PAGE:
The Queen Of Death Valley

In the southern part of California, near the Arizona line, is the famous

Death Valley--a tract of arid, alkaline plain hemmed in by steep

mountains and lying below the level of the sea. For years it was believed

that no human being could cross that desert and live, for horses sink to

their knees in drifts of soda dust; there is no water, though the

traveller requires much drink; and the heat is terrific. Animals that die

in the neighborhood mummify, but do not decay, and it is surmised that

the remains of many a thoughtless or ignorant prospector lie bleached in

the plain. On the east side of Dead Mountain are points of whitened rock

that at a distance look like sheeted figures, and these, the Indians say,

are the ghosts of their brethren.

In the heart of this desert is said to be the ruin of a pueblo, or

village, though the shape and size of it suggest that it was made for a

few persons rather than for a tribe or family. Long ago, the tale runs,

this place of horrors was a fair and fertile kingdom, ruled by a

beautiful but capricious queen. She ordered her subjects to build her a

mansion that should surpass those of her neighbors, the Aztecs, and they

worked for years to make one worthy of her, dragging the stones and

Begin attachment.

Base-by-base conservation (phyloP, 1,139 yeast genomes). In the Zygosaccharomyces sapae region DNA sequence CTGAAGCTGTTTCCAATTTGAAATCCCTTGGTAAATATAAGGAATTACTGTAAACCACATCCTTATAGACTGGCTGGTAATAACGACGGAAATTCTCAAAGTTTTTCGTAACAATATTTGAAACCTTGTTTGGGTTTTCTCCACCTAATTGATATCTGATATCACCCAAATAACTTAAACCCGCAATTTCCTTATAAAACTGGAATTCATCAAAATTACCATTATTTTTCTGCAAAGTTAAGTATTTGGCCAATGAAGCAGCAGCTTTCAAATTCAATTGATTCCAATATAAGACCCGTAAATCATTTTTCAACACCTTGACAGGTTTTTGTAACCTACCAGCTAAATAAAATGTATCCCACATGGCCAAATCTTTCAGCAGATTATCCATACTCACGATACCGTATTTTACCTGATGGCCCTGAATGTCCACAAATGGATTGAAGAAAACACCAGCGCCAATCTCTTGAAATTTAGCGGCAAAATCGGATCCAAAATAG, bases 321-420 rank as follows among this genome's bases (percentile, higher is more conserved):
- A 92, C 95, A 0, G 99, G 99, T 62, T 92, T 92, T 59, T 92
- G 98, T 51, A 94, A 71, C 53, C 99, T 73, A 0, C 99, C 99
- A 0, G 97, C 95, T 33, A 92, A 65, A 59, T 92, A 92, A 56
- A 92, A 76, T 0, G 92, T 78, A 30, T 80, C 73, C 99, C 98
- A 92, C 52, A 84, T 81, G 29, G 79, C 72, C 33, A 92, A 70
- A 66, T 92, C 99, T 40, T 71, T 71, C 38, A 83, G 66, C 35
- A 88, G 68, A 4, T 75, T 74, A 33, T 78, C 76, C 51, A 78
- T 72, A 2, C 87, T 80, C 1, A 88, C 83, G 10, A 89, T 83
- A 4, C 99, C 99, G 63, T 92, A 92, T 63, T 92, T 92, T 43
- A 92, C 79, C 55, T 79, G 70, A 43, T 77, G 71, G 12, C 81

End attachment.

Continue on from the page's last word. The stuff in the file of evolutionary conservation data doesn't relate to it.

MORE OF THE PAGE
timbers for miles. Fearing lest age, accident, or illness should forbid

her to see the ending of her dream, she ordered so many of her subjects

to assist that her tribe was reduced to practical slavery.

In her haste and heartlessness she commanded her own daughter to join the

bearers of burdens, and when the toilers flagged in step in the noonday

heat she strode among them and lashed their naked backs. As royalty was

sacred, they did not complain, but when she struck her daughter the girl

turned, threw down her load of stone, and solemnly cursed her mother and

her kingdom; then, overcome by heat and weariness, she sank to the earth

and died. Vain the regrets and lamentations of the queen. The sun came

out with blinding heat and light, vegetation withered, animals

disappeared, streams and wells dried up, and at last the wretched woman

gave up her life on a bed of fever, with no hand to soothe her dying

moments, for her people, too, were dead. The palace, half-completed,

stands in the midst of this desolation, and sometimes it seems to lift

into view of those at a distance in the shifting mirage that plays along

the horizon.

The Quarrel Of The Dogs And Cats The Queer Little Animal facebooktwittergoogle_plusredditpinterestlinkedinmail